William Cuevas – one of Kip’s newest pupils – gave Bob one last outing to savor on Sunday in Allentown. For the third time since joining the club, Cuevas went at least five innings and allowed two or fewer runs. We’ve quickly learned that Cuevas is a great kid to have around; his journey from Venezuela is a fascinating one and he brings a joie de vivre to the ballpark each day. Here is the conversation I had with Cuevas on Wednesday in Scranton:
Cuevas’s start was just one element of an uplifting weekend in Pennsylvania; the PawSox offense really came to life, too. In four games, the Sox ripped 41 hits and plated 24 runs (in fact, in a span of the last five games, the PawSox have ten or more hits three times – that after they did not post double-digit hits from July 26 until Friday night, the 14th of August). Three names warrant extra mention: Allen Craig, Quintin Berry and Sandy Leon. Berry blasted his third home run in a six-day span, has gotten on base in 15 of his last 37 plate appearances and scored seven runs. Leon is 7-for-his-last-20 and belted a three-run, ninth-inning homer on Friday night. And then there’s Craig, who looks more and more like the man who was a National League All Star in 2013. He is 7 for his last 11 with RBIs in four straight; over his last five games, Allen is 9-for-19 with one line drive after another; he has ripped three doubles, driven in five runs and scored three times. In his last eight games, Craig has raised his on-base percentage 22 points.
The Sox also played fabulous defense, highlighted by this incredible Berry grab:
A few other notes and links before the PawSox look for the second straight series win (which, remarkably, would be the first time they’ve won back-to-back sets all year):
John Tomase wrote this fascinating examination of the Indians’ long road developing pitchers and explored how it may offer the Sox a guide in the year to come.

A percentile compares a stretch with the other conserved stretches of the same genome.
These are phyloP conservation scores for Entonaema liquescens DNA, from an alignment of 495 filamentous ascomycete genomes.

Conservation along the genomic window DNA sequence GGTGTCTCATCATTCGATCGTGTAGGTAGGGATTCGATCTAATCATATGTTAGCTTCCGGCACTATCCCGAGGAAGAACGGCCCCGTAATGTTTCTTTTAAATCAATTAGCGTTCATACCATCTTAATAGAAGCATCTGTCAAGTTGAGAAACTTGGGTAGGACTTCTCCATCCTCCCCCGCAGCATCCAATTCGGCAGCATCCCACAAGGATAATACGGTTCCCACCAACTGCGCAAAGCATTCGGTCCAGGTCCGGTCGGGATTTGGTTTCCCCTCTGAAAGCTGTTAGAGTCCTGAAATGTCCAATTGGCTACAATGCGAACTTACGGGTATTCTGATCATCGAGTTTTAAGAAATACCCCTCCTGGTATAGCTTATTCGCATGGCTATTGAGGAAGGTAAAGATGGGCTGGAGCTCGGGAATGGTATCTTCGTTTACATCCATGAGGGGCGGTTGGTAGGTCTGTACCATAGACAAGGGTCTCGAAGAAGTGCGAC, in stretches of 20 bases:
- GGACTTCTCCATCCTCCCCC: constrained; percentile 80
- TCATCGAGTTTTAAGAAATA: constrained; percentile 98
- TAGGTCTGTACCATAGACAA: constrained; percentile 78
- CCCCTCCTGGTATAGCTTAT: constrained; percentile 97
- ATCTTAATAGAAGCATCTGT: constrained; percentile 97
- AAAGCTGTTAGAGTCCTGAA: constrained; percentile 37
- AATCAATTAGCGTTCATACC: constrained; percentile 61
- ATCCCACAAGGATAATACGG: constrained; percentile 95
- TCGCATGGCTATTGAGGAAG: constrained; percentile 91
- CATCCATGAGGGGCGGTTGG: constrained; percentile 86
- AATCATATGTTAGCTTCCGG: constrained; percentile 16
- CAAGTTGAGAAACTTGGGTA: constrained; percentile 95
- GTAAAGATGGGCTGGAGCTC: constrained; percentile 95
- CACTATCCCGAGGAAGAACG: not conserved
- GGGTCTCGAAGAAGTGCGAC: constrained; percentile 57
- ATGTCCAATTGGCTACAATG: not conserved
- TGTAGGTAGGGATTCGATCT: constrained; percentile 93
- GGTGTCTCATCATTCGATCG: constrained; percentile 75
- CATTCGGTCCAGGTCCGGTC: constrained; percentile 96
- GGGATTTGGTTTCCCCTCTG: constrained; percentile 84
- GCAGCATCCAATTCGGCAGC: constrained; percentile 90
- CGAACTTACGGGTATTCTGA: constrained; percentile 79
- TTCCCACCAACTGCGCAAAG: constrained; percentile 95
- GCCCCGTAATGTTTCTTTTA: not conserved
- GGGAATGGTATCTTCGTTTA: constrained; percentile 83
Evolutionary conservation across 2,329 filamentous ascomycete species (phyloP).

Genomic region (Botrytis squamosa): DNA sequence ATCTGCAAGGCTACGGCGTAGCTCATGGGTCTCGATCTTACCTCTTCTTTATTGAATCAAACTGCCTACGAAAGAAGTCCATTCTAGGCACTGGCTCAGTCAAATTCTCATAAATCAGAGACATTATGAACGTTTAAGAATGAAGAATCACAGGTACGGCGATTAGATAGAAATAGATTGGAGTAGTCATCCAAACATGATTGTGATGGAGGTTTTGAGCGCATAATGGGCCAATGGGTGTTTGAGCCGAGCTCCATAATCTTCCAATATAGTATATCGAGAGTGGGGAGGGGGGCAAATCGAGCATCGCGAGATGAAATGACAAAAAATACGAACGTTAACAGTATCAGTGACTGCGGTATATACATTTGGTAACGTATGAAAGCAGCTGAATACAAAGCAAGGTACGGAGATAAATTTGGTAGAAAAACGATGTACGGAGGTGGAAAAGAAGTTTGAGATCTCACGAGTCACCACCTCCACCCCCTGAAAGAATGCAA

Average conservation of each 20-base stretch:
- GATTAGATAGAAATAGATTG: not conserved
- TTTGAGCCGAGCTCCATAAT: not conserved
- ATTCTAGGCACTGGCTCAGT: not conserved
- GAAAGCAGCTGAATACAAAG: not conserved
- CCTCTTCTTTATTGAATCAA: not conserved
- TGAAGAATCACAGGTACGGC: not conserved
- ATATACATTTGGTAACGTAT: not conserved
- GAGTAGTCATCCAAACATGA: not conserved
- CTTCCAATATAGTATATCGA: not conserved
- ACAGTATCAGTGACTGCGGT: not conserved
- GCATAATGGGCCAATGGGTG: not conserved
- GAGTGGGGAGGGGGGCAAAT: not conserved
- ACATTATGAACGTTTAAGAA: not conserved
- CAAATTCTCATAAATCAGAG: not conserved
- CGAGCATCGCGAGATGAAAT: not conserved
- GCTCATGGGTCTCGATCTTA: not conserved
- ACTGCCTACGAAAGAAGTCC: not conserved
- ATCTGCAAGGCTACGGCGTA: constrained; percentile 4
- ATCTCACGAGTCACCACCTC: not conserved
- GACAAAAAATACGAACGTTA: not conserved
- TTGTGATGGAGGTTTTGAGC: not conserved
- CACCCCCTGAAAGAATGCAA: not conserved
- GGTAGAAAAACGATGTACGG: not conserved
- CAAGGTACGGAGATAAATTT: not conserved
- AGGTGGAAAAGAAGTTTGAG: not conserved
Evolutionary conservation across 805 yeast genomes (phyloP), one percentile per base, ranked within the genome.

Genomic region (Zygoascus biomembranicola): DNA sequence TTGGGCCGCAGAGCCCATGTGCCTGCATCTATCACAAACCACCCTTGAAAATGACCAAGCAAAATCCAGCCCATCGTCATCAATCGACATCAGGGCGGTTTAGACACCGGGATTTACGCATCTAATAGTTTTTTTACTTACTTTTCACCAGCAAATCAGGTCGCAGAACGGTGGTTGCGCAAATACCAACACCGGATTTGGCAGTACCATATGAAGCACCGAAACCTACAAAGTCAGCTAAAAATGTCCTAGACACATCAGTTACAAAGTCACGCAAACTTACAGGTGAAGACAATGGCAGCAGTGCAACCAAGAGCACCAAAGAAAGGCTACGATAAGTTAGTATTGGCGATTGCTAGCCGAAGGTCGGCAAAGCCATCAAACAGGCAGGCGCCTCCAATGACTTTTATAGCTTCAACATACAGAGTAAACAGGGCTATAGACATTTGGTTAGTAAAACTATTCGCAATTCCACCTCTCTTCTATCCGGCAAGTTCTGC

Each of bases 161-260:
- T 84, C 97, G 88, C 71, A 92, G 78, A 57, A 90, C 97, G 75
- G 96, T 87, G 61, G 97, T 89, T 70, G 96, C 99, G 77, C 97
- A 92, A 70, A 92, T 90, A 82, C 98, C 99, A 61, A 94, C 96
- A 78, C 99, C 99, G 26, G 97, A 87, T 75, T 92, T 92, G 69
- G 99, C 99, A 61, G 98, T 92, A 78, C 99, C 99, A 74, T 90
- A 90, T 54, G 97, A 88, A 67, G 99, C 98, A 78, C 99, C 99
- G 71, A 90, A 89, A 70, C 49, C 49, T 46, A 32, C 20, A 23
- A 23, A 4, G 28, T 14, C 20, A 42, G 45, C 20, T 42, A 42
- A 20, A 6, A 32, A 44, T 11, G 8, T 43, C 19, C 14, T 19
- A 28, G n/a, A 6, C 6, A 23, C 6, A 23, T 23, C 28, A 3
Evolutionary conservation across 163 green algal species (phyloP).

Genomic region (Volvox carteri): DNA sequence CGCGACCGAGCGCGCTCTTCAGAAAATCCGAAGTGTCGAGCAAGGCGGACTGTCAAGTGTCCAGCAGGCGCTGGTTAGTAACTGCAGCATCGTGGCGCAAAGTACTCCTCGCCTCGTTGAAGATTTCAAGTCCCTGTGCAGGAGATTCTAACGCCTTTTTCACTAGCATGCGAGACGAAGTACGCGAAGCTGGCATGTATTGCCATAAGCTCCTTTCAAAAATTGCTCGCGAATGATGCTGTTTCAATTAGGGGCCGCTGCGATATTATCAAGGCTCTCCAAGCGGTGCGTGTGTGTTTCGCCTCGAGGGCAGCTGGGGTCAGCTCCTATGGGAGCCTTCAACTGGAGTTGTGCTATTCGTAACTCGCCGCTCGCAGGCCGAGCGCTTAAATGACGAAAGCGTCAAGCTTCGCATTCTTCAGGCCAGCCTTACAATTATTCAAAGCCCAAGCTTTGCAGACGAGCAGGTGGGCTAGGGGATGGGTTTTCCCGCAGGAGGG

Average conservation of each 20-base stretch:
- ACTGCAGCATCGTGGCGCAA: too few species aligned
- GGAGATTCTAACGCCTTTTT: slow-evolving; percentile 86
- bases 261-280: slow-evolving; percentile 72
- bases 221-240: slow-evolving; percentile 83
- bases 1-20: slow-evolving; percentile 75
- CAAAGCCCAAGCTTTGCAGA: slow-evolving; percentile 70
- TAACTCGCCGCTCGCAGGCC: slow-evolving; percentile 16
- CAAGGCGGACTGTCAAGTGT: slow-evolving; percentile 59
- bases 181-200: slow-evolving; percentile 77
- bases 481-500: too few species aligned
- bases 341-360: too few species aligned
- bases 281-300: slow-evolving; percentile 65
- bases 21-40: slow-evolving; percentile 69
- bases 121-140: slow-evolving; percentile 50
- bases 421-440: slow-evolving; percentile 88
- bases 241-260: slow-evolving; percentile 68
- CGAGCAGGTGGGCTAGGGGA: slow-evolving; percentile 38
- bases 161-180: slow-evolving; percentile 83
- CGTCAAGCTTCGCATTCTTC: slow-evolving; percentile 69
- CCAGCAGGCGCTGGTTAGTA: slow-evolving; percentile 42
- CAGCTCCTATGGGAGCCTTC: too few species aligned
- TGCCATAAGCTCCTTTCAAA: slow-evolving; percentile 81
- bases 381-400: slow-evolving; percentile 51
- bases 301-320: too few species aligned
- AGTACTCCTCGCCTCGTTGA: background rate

Jackie Bradley Jr. has made some spectacular plays in the last week, and yet none may have been more athletically jaw-dropping than the one he couldn’t quite make last night:
Travis Shaw is certainly making the most of his opportunity in Boston; he blasted his fifth homer last night at Fenway:
Consider this: Shaw hit five homers in 77 Pawtucket games and posted a .249/.318/.356 slash line. He’s matched the homer total in 21 Boston games and has slashed to the tune of .328/.365/.621.
Is there a scenario that sees the Red Sox break Spring Training in 2016 with Shaw the everyday first baseman and Bradley an everyday outfielder? That seemed virtually impossible a month ago; it is at least more plausible today, and that is a true credit to the work both have done.
Amazingly, the PawSox have twenty games remaining including tonight’s. Josh and I will talk to you on the PawSox Radio Network at 6:50.
by Will Flemming (@WillFlemming)
In 1880, the Dickson Locomotive Corporation in Scranton, PA illuminated its facility with electric lights. Six years later, the coal-mining hub built the first network of electric streetcars anywhere in the country, leading the Baptist minister David Spencer to dub Scranton “the Electric City.”
In the years since, Scranton has watched the coal industry ebb and flow, and the eastern Pennsylvania town has gained notoriety as the fictional home of “The Office.” Over the last four days, the Pawtucket Red Sox did not go on any paper sales calls with Michael Scott – but they did spend their share of time at the sparkling PNC Field, the renovated home of the Scranton RailRiders.